Ahead of the March 15 elections, the Party for Freedom (PVV) tumbles down and up in the opinion polls. The Liberal Party (VVD) joins the fight for the top in the electoral battle. Both are commanding around 16% and 15% of the vote each, thus the poll matching of Tom Louwerse, that provides a weighted average including an error rate. With distance they are followed by the Liberal-Democrats (D66), the Socialist Party (SP) and the Green Party. When the election campaigns started, commentators have asked themselves who would become the ‘anti-Wilders’ figurehead. Wilders is a dominant player, so who would provide an alternative? On the fragmented left of the political spectrum, no viable alternative seemed to be present. Lodewijk Ascher of the Socialist-Democrats (PvdA) has his own struggle to ease his party away from its stigma as VVD-coalition partner. Alexander Pechtold, the chairman of the D66 had set himself up from the very beginning as Wilders’ strongest critic and the advocate of the essential democratic warrants. Since the polls indicated that the electoral decision is going to be made on the right side of the political spectrum, eventually, the real alternative has arisen from the side of the VVD.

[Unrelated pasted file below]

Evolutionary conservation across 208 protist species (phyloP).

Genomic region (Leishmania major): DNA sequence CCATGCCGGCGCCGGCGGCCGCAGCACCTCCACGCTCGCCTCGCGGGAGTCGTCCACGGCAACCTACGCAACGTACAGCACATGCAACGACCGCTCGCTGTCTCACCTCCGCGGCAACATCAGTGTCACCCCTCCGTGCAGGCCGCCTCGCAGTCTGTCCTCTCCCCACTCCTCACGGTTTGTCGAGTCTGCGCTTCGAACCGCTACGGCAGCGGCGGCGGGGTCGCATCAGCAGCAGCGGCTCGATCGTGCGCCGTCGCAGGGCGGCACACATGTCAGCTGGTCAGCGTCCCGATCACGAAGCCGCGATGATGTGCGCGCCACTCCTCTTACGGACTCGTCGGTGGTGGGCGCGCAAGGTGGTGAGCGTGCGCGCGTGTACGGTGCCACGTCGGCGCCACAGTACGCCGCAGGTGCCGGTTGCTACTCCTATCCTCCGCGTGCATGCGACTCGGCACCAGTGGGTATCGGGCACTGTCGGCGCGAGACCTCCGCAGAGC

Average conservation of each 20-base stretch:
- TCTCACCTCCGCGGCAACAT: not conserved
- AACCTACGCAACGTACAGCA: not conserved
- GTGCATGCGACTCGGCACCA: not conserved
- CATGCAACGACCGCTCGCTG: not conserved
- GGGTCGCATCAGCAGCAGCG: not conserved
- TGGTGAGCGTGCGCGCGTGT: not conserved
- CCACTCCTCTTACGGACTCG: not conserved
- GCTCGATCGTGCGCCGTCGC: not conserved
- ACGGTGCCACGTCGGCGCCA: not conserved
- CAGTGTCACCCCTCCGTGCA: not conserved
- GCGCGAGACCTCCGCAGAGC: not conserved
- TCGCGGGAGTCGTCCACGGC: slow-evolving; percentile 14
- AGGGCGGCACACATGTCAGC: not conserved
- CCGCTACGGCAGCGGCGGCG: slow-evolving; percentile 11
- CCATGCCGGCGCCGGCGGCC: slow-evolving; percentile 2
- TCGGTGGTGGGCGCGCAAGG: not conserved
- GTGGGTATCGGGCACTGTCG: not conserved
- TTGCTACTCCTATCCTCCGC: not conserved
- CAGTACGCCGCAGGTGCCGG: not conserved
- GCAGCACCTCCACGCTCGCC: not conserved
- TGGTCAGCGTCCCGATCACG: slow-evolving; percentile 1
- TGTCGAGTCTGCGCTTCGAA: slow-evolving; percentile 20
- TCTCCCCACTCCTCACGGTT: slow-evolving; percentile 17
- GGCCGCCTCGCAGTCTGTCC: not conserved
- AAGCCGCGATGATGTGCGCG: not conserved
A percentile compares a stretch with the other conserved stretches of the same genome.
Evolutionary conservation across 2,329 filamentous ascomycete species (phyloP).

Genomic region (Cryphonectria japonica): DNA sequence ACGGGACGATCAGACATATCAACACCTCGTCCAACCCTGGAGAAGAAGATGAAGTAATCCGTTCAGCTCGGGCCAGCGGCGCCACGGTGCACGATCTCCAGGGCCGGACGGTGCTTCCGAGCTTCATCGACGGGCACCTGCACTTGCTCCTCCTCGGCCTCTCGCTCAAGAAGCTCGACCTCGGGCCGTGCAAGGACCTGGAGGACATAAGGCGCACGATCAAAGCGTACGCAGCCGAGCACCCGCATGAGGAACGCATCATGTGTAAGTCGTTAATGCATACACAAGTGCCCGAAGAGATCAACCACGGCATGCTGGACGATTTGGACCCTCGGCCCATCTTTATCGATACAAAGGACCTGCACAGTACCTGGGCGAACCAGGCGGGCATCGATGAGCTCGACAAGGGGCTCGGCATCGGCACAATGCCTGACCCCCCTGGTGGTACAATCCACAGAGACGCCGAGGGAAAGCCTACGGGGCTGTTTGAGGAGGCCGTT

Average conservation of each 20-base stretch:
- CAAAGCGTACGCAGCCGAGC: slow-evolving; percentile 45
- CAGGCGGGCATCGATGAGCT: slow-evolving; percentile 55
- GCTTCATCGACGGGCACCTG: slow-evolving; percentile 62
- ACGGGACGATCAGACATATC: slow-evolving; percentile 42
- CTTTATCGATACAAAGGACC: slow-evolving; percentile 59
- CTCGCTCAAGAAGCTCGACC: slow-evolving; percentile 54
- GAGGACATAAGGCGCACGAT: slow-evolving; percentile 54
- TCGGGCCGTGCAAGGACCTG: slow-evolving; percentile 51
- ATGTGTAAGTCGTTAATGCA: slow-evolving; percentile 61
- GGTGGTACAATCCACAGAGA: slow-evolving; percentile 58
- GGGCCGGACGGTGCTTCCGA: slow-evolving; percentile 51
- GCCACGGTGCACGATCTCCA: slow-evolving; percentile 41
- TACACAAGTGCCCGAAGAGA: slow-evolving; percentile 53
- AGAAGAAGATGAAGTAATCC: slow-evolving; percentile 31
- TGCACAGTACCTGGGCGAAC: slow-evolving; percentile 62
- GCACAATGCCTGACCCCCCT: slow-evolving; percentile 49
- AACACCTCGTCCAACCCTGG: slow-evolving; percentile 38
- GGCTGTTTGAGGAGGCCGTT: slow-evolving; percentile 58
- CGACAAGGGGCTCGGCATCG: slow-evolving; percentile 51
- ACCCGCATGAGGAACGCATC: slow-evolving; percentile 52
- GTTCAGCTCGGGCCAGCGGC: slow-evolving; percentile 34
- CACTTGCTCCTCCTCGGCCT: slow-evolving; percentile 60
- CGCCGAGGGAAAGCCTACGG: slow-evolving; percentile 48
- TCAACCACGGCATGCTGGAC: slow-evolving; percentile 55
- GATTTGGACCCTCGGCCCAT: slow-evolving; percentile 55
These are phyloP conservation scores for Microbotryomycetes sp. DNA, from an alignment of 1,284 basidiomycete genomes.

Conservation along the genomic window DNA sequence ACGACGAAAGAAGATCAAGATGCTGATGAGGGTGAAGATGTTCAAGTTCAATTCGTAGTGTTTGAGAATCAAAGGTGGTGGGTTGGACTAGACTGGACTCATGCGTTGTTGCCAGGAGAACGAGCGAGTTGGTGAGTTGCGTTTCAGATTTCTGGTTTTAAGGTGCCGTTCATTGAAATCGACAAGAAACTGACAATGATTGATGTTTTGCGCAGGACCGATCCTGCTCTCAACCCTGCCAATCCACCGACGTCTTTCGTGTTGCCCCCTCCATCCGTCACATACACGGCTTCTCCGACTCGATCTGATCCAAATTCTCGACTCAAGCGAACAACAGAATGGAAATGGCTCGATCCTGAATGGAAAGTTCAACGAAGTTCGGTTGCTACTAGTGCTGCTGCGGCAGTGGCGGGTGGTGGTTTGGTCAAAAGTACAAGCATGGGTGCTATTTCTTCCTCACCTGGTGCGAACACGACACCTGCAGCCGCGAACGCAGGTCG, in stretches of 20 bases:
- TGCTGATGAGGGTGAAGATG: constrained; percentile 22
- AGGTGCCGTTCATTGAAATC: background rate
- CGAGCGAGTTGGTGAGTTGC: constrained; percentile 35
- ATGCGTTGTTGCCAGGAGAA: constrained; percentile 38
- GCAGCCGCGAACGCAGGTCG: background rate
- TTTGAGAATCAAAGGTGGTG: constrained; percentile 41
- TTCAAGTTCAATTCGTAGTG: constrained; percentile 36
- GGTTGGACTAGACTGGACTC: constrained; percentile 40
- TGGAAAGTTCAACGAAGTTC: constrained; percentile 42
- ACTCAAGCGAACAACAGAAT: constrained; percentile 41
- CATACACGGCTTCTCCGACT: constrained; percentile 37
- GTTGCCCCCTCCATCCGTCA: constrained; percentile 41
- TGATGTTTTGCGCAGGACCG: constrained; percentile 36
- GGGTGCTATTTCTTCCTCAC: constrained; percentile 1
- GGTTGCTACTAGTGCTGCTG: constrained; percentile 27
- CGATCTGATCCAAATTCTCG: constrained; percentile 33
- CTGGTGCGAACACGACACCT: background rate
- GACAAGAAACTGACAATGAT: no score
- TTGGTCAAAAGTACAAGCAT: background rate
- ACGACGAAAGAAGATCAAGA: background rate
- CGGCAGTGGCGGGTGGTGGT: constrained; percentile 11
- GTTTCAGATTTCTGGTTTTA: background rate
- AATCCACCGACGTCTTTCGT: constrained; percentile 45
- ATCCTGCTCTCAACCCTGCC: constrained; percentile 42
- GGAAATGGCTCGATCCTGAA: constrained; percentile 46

As a result, Mark Rutte had little choice but to adopt part of Wilders’ discourse on migration, Islamic minorities, security, and identity. The tone was set famously with his words ‘if you can’t behave normally, you just have to bugger off’, which he said in the Dutch television programme ‘Zomergasten’ last August. For me personally, this also marked the end of my daily television viewing. The radio was switched off and I omitted the daily polls, news programmes, and political talk shows with moderate degree. I had already made up my mind. But that statement seemed to have set off the electoral contest, around which the political debate would unfold: the daily life worries and anxieties of the Dutch Average Man and the favor of the public opinion.